Mature Marketing Links of the Week – 3/11/13
RELATED: A thought-provoking article that earned a few clicks and sparked a vibrant LinkedIn discussion. “I’m Not Your Consumer,” proclaimed Douglas Van Praet. But his concern with the term goes far beyond concepts of universal language.
“Whenever I hear the word “consumer,” a term unavoidable in marketing, a part of me winces. The label is counterproductive and misguided, suggesting hubris by putting corporate interests over customer concerns. The worst offense is that it presupposes a response you haven’t earned yet. Their purpose is not to consume your product!
Yet this label frames market research, with an emphasis on sales and usage, in other words, the bottom line, market share, or ROI. The ultimate goal is profitability, not helping people better themselves.”
Van Praet is arguing that the purpose of market research should be to uncover unconscious intentions, our core, our essence. Then, the advertising based on this research would not only be more relevant, it would generate stronger sales. As he puts it, the resulting marketing would have “recognized that our purpose as people is to lead better lives, not to consume their products.”
Read the FastCompany article: http://bit.ly/WZ1Nl5 (you might have to scroll down past the black/white checkerboard)
Read a fascinating conversation triggered by my sharing that article in a LinkedIn group: http://lnkd.in/s-Wn-t
2. MOST SHARED: Two inspiring stories of older adults who have pursued and achieved lives of meaning in their later years.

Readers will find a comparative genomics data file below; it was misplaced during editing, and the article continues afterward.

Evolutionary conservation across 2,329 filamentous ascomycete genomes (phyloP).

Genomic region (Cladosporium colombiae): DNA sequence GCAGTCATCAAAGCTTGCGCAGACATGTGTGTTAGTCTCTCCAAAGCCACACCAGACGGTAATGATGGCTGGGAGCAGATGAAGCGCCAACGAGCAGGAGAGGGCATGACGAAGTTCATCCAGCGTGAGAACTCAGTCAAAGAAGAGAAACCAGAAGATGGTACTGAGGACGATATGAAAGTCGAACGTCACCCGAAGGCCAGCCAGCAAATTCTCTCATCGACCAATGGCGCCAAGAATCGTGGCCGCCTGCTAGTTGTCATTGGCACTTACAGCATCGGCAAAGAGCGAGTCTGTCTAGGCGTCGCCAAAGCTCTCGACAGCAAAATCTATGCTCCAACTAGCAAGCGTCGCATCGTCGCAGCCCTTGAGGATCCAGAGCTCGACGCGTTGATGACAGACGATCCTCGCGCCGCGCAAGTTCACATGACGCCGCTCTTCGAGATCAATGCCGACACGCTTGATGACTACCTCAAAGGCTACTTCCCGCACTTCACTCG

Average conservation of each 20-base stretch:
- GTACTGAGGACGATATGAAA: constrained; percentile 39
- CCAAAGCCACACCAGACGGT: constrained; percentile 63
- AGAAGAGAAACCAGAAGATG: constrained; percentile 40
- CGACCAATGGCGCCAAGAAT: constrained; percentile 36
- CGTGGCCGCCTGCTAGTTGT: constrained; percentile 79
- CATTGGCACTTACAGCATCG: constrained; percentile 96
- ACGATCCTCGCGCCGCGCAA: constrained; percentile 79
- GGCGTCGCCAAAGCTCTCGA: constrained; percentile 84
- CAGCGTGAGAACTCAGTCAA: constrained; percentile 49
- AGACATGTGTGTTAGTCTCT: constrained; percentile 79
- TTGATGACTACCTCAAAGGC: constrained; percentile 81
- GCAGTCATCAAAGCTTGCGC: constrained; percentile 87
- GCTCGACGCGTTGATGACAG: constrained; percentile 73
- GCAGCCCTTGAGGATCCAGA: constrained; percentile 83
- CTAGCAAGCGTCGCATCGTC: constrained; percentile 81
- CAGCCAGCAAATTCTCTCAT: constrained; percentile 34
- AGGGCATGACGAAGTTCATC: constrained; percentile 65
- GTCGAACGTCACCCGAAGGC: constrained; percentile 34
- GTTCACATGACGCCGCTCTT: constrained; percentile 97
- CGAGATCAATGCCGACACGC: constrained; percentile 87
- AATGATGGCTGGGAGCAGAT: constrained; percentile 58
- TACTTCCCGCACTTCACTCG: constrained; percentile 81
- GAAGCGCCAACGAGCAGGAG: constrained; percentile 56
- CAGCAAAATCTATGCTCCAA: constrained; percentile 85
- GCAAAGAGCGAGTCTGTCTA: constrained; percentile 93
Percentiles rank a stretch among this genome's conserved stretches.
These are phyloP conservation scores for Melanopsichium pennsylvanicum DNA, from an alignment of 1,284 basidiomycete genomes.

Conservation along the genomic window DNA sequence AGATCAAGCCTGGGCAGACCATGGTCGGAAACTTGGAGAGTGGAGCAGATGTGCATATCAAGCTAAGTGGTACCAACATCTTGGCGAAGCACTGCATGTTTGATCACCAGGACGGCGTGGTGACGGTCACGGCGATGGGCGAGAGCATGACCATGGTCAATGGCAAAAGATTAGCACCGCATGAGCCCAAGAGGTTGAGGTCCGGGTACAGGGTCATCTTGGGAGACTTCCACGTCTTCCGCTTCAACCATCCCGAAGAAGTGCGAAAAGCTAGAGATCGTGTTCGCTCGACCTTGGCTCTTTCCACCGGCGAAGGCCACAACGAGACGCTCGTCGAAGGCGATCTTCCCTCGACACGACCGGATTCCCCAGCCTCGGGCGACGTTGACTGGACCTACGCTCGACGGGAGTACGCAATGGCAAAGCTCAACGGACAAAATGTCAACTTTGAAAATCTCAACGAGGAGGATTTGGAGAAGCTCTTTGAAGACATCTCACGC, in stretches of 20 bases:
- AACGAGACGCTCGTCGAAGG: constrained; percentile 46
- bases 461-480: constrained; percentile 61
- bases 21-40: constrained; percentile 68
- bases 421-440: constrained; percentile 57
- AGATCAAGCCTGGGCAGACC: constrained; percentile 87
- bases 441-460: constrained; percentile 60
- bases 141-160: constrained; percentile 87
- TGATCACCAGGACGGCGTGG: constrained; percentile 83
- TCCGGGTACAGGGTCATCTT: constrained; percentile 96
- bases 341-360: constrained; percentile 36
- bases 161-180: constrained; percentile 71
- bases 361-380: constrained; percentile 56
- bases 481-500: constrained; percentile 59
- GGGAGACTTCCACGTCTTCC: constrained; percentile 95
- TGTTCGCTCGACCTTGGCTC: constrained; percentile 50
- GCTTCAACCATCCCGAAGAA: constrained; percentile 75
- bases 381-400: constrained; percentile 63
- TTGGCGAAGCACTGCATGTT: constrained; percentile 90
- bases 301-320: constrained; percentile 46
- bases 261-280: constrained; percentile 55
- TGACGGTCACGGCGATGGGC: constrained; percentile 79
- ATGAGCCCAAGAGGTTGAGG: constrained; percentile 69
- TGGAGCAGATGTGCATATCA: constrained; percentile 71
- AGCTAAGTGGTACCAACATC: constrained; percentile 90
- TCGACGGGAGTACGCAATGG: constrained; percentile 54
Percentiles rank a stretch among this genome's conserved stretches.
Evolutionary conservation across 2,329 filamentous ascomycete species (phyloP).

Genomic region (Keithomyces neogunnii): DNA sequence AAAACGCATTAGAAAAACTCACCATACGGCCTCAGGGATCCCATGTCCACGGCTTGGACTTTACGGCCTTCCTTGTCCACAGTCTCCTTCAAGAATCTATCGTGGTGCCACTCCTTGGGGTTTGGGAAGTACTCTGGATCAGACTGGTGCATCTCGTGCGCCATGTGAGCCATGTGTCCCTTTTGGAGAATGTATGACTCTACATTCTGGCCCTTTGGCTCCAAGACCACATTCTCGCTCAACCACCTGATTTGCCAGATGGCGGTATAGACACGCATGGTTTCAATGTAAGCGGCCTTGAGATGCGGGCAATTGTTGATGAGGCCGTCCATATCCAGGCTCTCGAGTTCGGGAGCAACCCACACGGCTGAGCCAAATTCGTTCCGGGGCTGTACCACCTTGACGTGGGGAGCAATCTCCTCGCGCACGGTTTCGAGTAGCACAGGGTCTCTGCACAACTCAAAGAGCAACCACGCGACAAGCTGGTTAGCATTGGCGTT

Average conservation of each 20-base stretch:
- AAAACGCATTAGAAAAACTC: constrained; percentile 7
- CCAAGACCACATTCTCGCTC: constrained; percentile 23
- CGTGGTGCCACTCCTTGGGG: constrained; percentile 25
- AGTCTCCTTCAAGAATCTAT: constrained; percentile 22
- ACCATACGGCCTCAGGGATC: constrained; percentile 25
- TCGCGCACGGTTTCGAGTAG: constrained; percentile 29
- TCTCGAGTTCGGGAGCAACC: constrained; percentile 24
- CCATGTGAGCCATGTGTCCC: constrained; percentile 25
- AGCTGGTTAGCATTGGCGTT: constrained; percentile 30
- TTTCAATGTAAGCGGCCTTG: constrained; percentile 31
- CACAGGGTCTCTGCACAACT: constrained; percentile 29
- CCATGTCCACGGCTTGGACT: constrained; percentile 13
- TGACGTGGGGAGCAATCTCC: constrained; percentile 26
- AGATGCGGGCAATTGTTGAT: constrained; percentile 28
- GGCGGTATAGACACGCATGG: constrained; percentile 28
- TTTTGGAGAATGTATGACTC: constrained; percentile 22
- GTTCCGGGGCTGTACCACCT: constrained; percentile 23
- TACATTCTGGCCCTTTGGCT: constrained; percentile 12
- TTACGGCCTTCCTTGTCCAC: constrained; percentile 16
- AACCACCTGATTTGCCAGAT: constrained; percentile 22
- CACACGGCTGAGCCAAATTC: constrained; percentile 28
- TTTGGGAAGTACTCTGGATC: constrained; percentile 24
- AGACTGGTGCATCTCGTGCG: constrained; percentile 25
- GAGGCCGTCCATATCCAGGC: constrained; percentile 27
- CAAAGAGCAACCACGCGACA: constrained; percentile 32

A 93 year old nun who in her late 70s was asked to take on a new role: as chaplain of a college basketball team. The way Sister Jean (pictured above) shepherds her flock of young men … We should all be so blessed. http://trib.in/13RjYRo
Fred Butler (left) is a 106 year old man for whom education meant the most — yet he had to drop out of high school to support his family. Last week, he earned his diploma. http://nydn.us/10CGQTI
* What does “retirement” now mean? Encore Careers’ Marc Freedman writes it should mean a vision of a stage of life in which we are productive and following our dreams. http://bit.ly/Zf1wMN
* What does “buying American” mean? Years ago when Creating Results started focusing on older
consumers people, the commonly held belief was that it meant a great deal to the Silent Generation, who in their childhoold had rolled socks for the GIs and planted Victory Gardens, but that it would not be a selling point for the Baby Boomers, a large number of whom who experienced anger and resentment over the Vietnam War and Watergate and …
However, a new Harris poll shows that the Boomers are the most influenced by an American label. For all categories of goods — from washing machines to cars to smartphones — Baby Boomers (age 48 to 66) were most likely to say “buying American” was very important/important. 67+ seniors were just behind them in saying this aspect influences their purchase decisions. Residents of rural areas and women are also more likely to rate it as very important. http://bit.ly/10v4b5P
What does this mean for your marketing? Please share your thought below.